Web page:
Omaha Mayor Jean Stothert wants the city to switch its contract for processing recyclables to NebraskaLand Recycling, owned by former Huskers wingback Lance Brown.
It’s the numbers in the bid, not the name on the jersey, that attracted city officials. NebraskaLand said it would charge the city $2.28 million a year for 10 years, or slightly more annually for a five-year contract, to process the paper, plastic and aluminum that the city’s waste hauler picks up at Omaha residents’ curbs.
That was the low bid. The city’s current contractor, Firstar Fiber, submitted a bid of $3.55 million yearly for 10 years, or slightly more for five years. Waste Management bid only on a five-year contract, at $3.65 million a year.
The Omaha Public Works Department recommended that the city select NebraskaLand’s 10-year bid. Stothert supports that choice, her office said Thursday in a press release. The City Council will consider the contract, with a public hearing likely by Sept. 29, followed by a vote in early October.
This is the city’s second try at bidding out the processing contract. Omaha put it out for bids last fall but rejected the sole bid it received: $4 million a year from Firstar Fiber. That was about double what the city thought it should cost.
The city tweaked its request for bids and put it out again. NebraskaLand came in close to the city’s estimate from 2019.
The company, which operates at 39th and D Streets, is fairly new. Brown, a member of Nebraska’s national championship football teams in the 1990s, started the company in 2016. But city officials thoroughly vetted NebraskaLand and believe that the company can do the job, said Assistant Public Works Director Jim Theiler.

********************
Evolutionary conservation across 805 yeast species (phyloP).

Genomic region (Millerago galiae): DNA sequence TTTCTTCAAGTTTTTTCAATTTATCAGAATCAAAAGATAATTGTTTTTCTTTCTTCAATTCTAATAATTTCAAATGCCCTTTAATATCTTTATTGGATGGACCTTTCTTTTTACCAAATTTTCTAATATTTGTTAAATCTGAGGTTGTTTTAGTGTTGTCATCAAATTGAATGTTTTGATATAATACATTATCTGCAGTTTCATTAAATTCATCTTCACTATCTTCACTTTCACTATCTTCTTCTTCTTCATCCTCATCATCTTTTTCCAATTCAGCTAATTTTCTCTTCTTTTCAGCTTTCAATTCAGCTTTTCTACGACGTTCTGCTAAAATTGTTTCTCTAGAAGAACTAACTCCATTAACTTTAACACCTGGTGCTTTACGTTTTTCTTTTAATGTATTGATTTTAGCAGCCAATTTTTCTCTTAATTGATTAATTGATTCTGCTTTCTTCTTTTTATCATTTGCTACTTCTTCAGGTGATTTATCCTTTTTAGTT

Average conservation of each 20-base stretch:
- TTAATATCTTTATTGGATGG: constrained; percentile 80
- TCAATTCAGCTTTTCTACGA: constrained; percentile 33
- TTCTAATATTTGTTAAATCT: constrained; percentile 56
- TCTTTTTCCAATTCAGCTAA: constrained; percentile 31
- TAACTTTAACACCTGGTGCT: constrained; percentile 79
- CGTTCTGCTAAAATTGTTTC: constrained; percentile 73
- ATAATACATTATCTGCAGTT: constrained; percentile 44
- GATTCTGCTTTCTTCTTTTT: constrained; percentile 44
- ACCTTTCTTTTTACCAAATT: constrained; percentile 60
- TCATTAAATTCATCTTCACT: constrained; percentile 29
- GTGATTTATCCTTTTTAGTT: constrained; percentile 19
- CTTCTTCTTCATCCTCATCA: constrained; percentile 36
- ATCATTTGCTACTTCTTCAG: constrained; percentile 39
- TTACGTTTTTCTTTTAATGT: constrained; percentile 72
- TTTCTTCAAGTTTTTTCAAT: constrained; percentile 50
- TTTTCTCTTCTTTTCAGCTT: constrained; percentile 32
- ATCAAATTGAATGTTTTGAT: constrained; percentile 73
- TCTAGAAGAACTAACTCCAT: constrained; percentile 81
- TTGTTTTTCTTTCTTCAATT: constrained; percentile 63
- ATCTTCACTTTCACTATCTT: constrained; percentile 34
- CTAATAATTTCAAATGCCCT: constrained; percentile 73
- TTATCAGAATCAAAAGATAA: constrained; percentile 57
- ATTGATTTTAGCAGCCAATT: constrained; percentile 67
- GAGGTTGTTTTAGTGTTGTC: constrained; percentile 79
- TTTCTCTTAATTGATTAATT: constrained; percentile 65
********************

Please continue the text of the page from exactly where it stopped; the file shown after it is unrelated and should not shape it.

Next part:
“(Brown) has gone from just a business startup to where he’s doing close to 20,000 tons of commercial recyclables right now,” he said. “And that’s about the size of the contract he’ll be taking on from Omaha.”
Theiler said NebraskaLand has expanded from processing only recyclables from businesses to also handling some suburban residential recycling.
“They demonstrated very well to us that they know the business, that even though the residential side is a little new to them ... they’re handling it very well. And we really checked them out — both our Finance Department did a thorough review and our Public Works Department observed their facilities and understood his operational plans — and are very confident that we’re going with the right bid here.”
Firstar’s contract expires at the end of the year. The city renegotiated the contract last fall, after prices for recyclables tanked and Firstar said it might stop receiving them, which would have left the city with nowhere to send them.
The processing contract is separate from Omaha’s solid waste collection contract. A new hauler, FCC Environmental, will begin collecting trash and recyclables on Nov. 30. Trash and recycling carts are being delivered west to east in the city now, but people shouldn’t start using them until Nov. 30; it takes special equipment to handle them, and Waste Management trucks don’t have that equipment.
“We’ve had some issues with people using them as soon as we delivered them,” Theiler said. “So if you want to let your readers know, don’t use those carts until Nov. 30.”
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